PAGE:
Moves towards greater patient-centricity are beset by barriers, but with empowered patients eager to engage, the incentive to act has never been greater, argues Ana Nicholls
Few in the pharma industry now argue with the idea of putting patients rather than products at the centre of their businesses. As health payers look to control costs and increase efficiency, they are moving away from a focus on treatment to a focus on outcomes. If companies are to compete in this environment and protect product revenues, then they need to mirror that shift at every stage of the process.
In the post-blockbuster era, a clearer view of patient needs and market gaps is essential in order to guide drug discovery. With patient empowerment increasing, companies need to reach out to patient groups as well as doctors to raise awareness of their products. To improve the chances of reimbursement, they also need to improve the cost-effectiveness of their drugs by supporting treatment and encouraging adherence. Then, crucially, they need to meet new pharmacovigilance rules by tracking patients' response to treatment, including any worrying side effects.
Unfortunately, they are likely to discover barriers at every step. In the past, perhaps the biggest barriers were internal ones; for example, pharma research – led by the R&D department – traditionally left the job of finding profitable target indications for a drug surprisingly late in the process. This silo mentality has changed over the past decade or so, with companies now seeking out areas of unmet need. The explosion in orphan drugs and breakthrough therapy designations is one proof, albeit encouraged by regulatory incentives.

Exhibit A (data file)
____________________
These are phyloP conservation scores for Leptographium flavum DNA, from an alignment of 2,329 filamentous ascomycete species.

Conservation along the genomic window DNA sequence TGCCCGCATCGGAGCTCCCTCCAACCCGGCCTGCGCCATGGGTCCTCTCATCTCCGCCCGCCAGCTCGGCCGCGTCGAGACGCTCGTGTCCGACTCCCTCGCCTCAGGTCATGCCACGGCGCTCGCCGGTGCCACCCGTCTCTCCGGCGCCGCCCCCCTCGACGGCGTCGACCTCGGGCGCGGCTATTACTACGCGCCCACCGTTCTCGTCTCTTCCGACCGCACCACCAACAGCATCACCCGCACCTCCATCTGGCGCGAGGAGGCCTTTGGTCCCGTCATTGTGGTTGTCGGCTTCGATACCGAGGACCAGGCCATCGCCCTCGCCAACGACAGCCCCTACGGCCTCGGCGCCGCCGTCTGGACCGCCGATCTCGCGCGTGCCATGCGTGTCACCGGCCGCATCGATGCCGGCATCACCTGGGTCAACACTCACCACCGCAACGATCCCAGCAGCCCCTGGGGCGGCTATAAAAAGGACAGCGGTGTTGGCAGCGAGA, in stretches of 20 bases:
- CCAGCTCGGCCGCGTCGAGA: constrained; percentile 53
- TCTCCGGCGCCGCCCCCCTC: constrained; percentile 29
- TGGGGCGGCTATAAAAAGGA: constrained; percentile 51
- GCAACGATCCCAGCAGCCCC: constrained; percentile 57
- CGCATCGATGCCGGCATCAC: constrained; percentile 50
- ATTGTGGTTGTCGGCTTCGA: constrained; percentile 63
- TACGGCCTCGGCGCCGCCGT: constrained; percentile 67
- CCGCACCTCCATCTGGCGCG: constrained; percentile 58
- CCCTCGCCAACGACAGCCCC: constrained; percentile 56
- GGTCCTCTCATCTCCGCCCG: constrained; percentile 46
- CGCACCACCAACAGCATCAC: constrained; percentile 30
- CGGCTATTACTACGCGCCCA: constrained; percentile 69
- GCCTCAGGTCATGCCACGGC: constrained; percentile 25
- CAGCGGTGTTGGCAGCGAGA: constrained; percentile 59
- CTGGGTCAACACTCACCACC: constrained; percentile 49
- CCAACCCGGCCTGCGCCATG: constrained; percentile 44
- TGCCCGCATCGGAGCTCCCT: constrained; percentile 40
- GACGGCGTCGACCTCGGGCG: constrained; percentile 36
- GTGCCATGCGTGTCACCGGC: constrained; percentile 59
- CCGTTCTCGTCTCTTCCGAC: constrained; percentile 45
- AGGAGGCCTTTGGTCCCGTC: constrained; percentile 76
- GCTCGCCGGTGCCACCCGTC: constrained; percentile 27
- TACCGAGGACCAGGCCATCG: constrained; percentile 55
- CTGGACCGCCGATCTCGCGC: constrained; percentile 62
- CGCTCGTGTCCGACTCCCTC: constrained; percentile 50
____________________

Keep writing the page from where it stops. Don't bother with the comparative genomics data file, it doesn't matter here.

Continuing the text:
Even so, drug development still tends to revolve around a portfolio of existing products, with companies keen to extend indications or develop combination therapies. The marketing of drugs too still revolves around brands or products in many companies, despite efforts to reorganise around disease groups. Shifting away from this traditional organisational set-up means reorganising departments and reallocating resources, although companies are moving carefully to avoid disrupting existing business too much.
The biggest area of progress has been in gathering and analysing patient data. The push here is the increased focus on outcomes by payers, while the pull is the development of better IT systems and data collection. Although privacy concerns remain important, patients are increasingly willing to hand over personal information for their own or others' benefit. In return, they can hope for better treatment as pharma companies use the opportunity to find out more about how their own products work in practice.
However, there are still barriers outside the company when it comes to working with providers and patients to improve treatment and generate feedback. Despite debates about liberalisation and the development of internet forums, direct-to-consumer marketing remains highly restricted everywhere but the US. Even there, regulations surrounding contact with physicians have become stricter, forcing companies to modify their traditional sales rep approach. Companies need to tread cautiously to avoid falling foul of regulations while building relationships.
Nevertheless, they do have an increasing incentive to cut out the barriers between themselves and the patient. After all, many patients now know more than their doctors about their disease; they are also likely to know more than the company about the treatment and how well it works. Why wouldn't pharma companies want to tap into that knowledge?
Ana Nicholls is chief healthcare analyst at the Economist Intelligence Unit